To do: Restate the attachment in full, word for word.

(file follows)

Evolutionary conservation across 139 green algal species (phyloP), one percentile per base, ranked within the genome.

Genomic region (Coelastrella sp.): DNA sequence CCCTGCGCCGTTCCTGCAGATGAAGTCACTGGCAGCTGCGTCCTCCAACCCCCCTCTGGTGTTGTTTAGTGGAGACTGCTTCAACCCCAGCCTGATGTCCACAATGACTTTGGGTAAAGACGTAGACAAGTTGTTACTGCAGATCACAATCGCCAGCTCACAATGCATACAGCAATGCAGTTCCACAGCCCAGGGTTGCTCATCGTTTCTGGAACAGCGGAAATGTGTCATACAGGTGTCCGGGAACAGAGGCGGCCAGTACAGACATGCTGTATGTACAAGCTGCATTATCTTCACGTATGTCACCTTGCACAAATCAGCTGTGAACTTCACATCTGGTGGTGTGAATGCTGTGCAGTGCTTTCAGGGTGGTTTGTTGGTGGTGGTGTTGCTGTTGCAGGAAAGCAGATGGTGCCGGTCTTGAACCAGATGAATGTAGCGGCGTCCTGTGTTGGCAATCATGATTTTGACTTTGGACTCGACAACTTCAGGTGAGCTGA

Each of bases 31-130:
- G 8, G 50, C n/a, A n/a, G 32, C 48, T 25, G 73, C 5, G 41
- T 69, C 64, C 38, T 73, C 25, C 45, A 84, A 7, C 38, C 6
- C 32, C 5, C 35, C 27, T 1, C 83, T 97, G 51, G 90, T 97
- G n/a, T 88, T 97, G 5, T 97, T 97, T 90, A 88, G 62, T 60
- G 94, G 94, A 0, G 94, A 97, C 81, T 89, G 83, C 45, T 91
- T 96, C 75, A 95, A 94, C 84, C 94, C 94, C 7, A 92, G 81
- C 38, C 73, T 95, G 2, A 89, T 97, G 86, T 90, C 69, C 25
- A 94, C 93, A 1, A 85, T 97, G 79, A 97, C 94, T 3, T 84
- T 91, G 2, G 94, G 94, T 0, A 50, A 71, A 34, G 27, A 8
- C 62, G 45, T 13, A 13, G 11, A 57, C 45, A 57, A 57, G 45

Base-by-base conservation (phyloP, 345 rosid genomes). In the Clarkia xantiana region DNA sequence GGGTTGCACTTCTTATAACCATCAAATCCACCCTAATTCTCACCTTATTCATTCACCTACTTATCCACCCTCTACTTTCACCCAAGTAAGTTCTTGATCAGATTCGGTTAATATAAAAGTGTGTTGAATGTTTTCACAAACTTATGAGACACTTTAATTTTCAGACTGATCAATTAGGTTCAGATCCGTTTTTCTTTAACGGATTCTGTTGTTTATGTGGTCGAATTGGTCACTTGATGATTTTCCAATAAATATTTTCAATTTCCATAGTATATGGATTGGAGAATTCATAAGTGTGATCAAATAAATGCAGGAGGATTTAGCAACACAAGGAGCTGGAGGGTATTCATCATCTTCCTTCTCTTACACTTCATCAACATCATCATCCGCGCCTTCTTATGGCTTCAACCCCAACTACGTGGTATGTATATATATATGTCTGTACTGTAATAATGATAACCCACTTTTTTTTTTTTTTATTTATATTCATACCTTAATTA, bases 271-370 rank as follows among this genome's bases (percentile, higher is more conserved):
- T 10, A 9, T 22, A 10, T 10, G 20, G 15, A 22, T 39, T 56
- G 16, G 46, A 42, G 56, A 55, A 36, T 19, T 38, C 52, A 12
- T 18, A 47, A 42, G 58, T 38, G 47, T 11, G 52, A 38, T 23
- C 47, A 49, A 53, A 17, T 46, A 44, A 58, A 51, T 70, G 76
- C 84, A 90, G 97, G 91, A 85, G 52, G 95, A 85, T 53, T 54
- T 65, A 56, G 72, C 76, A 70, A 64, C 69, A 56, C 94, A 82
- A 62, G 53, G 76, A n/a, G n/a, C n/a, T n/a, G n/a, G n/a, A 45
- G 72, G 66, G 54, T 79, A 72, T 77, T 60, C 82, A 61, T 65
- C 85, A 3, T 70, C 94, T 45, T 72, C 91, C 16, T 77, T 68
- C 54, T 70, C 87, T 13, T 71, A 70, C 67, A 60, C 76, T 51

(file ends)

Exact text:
Evolutionary conservation across 139 green algal species (phyloP), one percentile per base, ranked within the genome.

Genomic region (Coelastrella sp.): DNA sequence CCCTGCGCCGTTCCTGCAGATGAAGTCACTGGCAGCTGCGTCCTCCAACCCCCCTCTGGTGTTGTTTAGTGGAGACTGCTTCAACCCCAGCCTGATGTCCACAATGACTTTGGGTAAAGACGTAGACAAGTTGTTACTGCAGATCACAATCGCCAGCTCACAATGCATACAGCAATGCAGTTCCACAGCCCAGGGTTGCTCATCGTTTCTGGAACAGCGGAAATGTGTCATACAGGTGTCCGGGAACAGAGGCGGCCAGTACAGACATGCTGTATGTACAAGCTGCATTATCTTCACGTATGTCACCTTGCACAAATCAGCTGTGAACTTCACATCTGGTGGTGTGAATGCTGTGCAGTGCTTTCAGGGTGGTTTGTTGGTGGTGGTGTTGCTGTTGCAGGAAAGCAGATGGTGCCGGTCTTGAACCAGATGAATGTAGCGGCGTCCTGTGTTGGCAATCATGATTTTGACTTTGGACTCGACAACTTCAGGTGAGCTGA

Each of bases 31-130:
- G 8, G 50, C n/a, A n/a, G 32, C 48, T 25, G 73, C 5, G 41
- T 69, C 64, C 38, T 73, C 25, C 45, A 84, A 7, C 38, C 6
- C 32, C 5, C 35, C 27, T 1, C 83, T 97, G 51, G 90, T 97
- G n/a, T 88, T 97, G 5, T 97, T 97, T 90, A 88, G 62, T 60
- G 94, G 94, A 0, G 94, A 97, C 81, T 89, G 83, C 45, T 91
- T 96, C 75, A 95, A 94, C 84, C 94, C 94, C 7, A 92, G 81
- C 38, C 73, T 95, G 2, A 89, T 97, G 86, T 90, C 69, C 25
- A 94, C 93, A 1, A 85, T 97, G 79, A 97, C 94, T 3, T 84
- T 91, G 2, G 94, G 94, T 0, A 50, A 71, A 34, G 27, A 8
- C 62, G 45, T 13, A 13, G 11, A 57, C 45, A 57, A 57, G 45

Base-by-base conservation (phyloP, 345 rosid genomes). In the Clarkia xantiana region DNA sequence GGGTTGCACTTCTTATAACCATCAAATCCACCCTAATTCTCACCTTATTCATTCACCTACTTATCCACCCTCTACTTTCACCCAAGTAAGTTCTTGATCAGATTCGGTTAATATAAAAGTGTGTTGAATGTTTTCACAAACTTATGAGACACTTTAATTTTCAGACTGATCAATTAGGTTCAGATCCGTTTTTCTTTAACGGATTCTGTTGTTTATGTGGTCGAATTGGTCACTTGATGATTTTCCAATAAATATTTTCAATTTCCATAGTATATGGATTGGAGAATTCATAAGTGTGATCAAATAAATGCAGGAGGATTTAGCAACACAAGGAGCTGGAGGGTATTCATCATCTTCCTTCTCTTACACTTCATCAACATCATCATCCGCGCCTTCTTATGGCTTCAACCCCAACTACGTGGTATGTATATATATATGTCTGTACTGTAATAATGATAACCCACTTTTTTTTTTTTTTATTTATATTCATACCTTAATTA, bases 271-370 rank as follows among this genome's bases (percentile, higher is more conserved):
- T 10, A 9, T 22, A 10, T 10, G 20, G 15, A 22, T 39, T 56
- G 16, G 46, A 42, G 56, A 55, A 36, T 19, T 38, C 52, A 12
- T 18, A 47, A 42, G 58, T 38, G 47, T 11, G 52, A 38, T 23
- C 47, A 49, A 53, A 17, T 46, A 44, A 58, A 51, T 70, G 76
- C 84, A 90, G 97, G 91, A 85, G 52, G 95, A 85, T 53, T 54
- T 65, A 56, G 72, C 76, A 70, A 64, C 69, A 56, C 94, A 82
- A 62, G 53, G 76, A n/a, G n/a, C n/a, T n/a, G n/a, G n/a, A 45
- G 72, G 66, G 54, T 79, A 72, T 77, T 60, C 82, A 61, T 65
- C 85, A 3, T 70, C 94, T 45, T 72, C 91, C 16, T 77, T 68
- C 54, T 70, C 87, T 13, T 71, A 70, C 67, A 60, C 76, T 51